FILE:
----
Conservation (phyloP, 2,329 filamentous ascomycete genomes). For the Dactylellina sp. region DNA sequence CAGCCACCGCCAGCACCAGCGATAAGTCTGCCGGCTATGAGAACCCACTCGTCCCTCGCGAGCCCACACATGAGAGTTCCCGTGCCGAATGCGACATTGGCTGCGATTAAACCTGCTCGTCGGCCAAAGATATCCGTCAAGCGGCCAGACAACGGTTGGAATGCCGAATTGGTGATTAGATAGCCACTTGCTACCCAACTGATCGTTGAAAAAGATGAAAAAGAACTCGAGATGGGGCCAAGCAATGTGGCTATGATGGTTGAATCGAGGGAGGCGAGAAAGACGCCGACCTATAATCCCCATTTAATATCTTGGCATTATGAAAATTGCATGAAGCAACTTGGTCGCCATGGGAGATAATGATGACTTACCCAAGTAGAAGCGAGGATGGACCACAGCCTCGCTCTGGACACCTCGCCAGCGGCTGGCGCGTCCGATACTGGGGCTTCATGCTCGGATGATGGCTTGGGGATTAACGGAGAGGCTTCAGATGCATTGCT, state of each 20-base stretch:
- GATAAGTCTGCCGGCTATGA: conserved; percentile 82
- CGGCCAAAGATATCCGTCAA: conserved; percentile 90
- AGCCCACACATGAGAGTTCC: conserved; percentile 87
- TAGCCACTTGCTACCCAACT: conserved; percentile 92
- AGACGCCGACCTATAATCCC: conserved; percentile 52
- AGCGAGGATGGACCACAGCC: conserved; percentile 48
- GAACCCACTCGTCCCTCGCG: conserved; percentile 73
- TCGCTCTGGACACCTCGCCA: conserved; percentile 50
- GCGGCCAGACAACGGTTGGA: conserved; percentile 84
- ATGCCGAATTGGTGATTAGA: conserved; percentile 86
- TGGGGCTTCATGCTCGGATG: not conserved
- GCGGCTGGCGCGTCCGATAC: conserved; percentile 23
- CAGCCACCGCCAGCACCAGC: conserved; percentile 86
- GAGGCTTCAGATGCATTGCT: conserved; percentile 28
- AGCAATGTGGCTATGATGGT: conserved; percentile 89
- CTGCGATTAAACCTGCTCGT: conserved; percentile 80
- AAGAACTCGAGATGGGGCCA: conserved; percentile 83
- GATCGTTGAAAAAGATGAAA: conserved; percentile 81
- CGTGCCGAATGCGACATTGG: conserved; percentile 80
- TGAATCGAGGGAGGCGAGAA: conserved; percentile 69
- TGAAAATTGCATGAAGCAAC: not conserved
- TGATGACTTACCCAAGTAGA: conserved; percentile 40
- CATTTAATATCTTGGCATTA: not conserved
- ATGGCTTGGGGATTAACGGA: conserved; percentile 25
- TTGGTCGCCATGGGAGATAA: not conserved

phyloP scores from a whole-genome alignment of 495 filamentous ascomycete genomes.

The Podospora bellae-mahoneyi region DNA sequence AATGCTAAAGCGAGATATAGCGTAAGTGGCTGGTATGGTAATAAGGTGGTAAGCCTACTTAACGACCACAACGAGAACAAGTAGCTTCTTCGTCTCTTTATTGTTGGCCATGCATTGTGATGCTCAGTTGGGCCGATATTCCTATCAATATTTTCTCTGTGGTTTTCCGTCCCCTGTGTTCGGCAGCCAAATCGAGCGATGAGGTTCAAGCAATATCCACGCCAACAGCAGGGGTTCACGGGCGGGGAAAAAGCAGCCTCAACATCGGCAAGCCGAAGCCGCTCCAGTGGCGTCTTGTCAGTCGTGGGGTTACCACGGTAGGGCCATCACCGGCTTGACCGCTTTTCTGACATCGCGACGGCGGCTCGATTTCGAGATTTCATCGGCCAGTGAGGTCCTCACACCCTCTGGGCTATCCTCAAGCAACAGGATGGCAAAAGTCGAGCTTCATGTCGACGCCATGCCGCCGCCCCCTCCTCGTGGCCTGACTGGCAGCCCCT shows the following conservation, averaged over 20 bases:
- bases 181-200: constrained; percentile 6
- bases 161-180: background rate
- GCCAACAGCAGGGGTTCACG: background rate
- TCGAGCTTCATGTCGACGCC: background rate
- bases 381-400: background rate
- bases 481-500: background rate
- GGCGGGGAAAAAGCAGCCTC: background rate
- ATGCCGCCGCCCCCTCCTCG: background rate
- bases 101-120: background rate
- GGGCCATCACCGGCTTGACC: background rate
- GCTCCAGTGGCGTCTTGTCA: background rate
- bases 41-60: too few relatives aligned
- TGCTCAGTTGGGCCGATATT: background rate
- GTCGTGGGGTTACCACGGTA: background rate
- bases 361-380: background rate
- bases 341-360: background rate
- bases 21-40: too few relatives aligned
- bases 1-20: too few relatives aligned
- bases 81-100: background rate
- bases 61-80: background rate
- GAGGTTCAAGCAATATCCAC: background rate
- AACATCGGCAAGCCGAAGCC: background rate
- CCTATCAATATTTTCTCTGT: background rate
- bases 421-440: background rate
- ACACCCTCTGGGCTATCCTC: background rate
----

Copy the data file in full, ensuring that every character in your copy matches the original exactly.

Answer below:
Conservation (phyloP, 2,329 filamentous ascomycete genomes). For the Dactylellina sp. region DNA sequence CAGCCACCGCCAGCACCAGCGATAAGTCTGCCGGCTATGAGAACCCACTCGTCCCTCGCGAGCCCACACATGAGAGTTCCCGTGCCGAATGCGACATTGGCTGCGATTAAACCTGCTCGTCGGCCAAAGATATCCGTCAAGCGGCCAGACAACGGTTGGAATGCCGAATTGGTGATTAGATAGCCACTTGCTACCCAACTGATCGTTGAAAAAGATGAAAAAGAACTCGAGATGGGGCCAAGCAATGTGGCTATGATGGTTGAATCGAGGGAGGCGAGAAAGACGCCGACCTATAATCCCCATTTAATATCTTGGCATTATGAAAATTGCATGAAGCAACTTGGTCGCCATGGGAGATAATGATGACTTACCCAAGTAGAAGCGAGGATGGACCACAGCCTCGCTCTGGACACCTCGCCAGCGGCTGGCGCGTCCGATACTGGGGCTTCATGCTCGGATGATGGCTTGGGGATTAACGGAGAGGCTTCAGATGCATTGCT, state of each 20-base stretch:
- GATAAGTCTGCCGGCTATGA: conserved; percentile 82
- CGGCCAAAGATATCCGTCAA: conserved; percentile 90
- AGCCCACACATGAGAGTTCC: conserved; percentile 87
- TAGCCACTTGCTACCCAACT: conserved; percentile 92
- AGACGCCGACCTATAATCCC: conserved; percentile 52
- AGCGAGGATGGACCACAGCC: conserved; percentile 48
- GAACCCACTCGTCCCTCGCG: conserved; percentile 73
- TCGCTCTGGACACCTCGCCA: conserved; percentile 50
- GCGGCCAGACAACGGTTGGA: conserved; percentile 84
- ATGCCGAATTGGTGATTAGA: conserved; percentile 86
- TGGGGCTTCATGCTCGGATG: not conserved
- GCGGCTGGCGCGTCCGATAC: conserved; percentile 23
- CAGCCACCGCCAGCACCAGC: conserved; percentile 86
- GAGGCTTCAGATGCATTGCT: conserved; percentile 28
- AGCAATGTGGCTATGATGGT: conserved; percentile 89
- CTGCGATTAAACCTGCTCGT: conserved; percentile 80
- AAGAACTCGAGATGGGGCCA: conserved; percentile 83
- GATCGTTGAAAAAGATGAAA: conserved; percentile 81
- CGTGCCGAATGCGACATTGG: conserved; percentile 80
- TGAATCGAGGGAGGCGAGAA: conserved; percentile 69
- TGAAAATTGCATGAAGCAAC: not conserved
- TGATGACTTACCCAAGTAGA: conserved; percentile 40
- CATTTAATATCTTGGCATTA: not conserved
- ATGGCTTGGGGATTAACGGA: conserved; percentile 25
- TTGGTCGCCATGGGAGATAA: not conserved

phyloP scores from a whole-genome alignment of 495 filamentous ascomycete genomes.

The Podospora bellae-mahoneyi region DNA sequence AATGCTAAAGCGAGATATAGCGTAAGTGGCTGGTATGGTAATAAGGTGGTAAGCCTACTTAACGACCACAACGAGAACAAGTAGCTTCTTCGTCTCTTTATTGTTGGCCATGCATTGTGATGCTCAGTTGGGCCGATATTCCTATCAATATTTTCTCTGTGGTTTTCCGTCCCCTGTGTTCGGCAGCCAAATCGAGCGATGAGGTTCAAGCAATATCCACGCCAACAGCAGGGGTTCACGGGCGGGGAAAAAGCAGCCTCAACATCGGCAAGCCGAAGCCGCTCCAGTGGCGTCTTGTCAGTCGTGGGGTTACCACGGTAGGGCCATCACCGGCTTGACCGCTTTTCTGACATCGCGACGGCGGCTCGATTTCGAGATTTCATCGGCCAGTGAGGTCCTCACACCCTCTGGGCTATCCTCAAGCAACAGGATGGCAAAAGTCGAGCTTCATGTCGACGCCATGCCGCCGCCCCCTCCTCGTGGCCTGACTGGCAGCCCCT shows the following conservation, averaged over 20 bases:
- bases 181-200: constrained; percentile 6
- bases 161-180: background rate
- GCCAACAGCAGGGGTTCACG: background rate
- TCGAGCTTCATGTCGACGCC: background rate
- bases 381-400: background rate
- bases 481-500: background rate
- GGCGGGGAAAAAGCAGCCTC: background rate
- ATGCCGCCGCCCCCTCCTCG: background rate
- bases 101-120: background rate
- GGGCCATCACCGGCTTGACC: background rate
- GCTCCAGTGGCGTCTTGTCA: background rate
- bases 41-60: too few relatives aligned
- TGCTCAGTTGGGCCGATATT: background rate
- GTCGTGGGGTTACCACGGTA: background rate
- bases 361-380: background rate
- bases 341-360: background rate
- bases 21-40: too few relatives aligned
- bases 1-20: too few relatives aligned
- bases 81-100: background rate
- bases 61-80: background rate
- GAGGTTCAAGCAATATCCAC: background rate
- AACATCGGCAAGCCGAAGCC: background rate
- CCTATCAATATTTTCTCTGT: background rate
- bases 421-440: background rate
- ACACCCTCTGGGCTATCCTC: background rate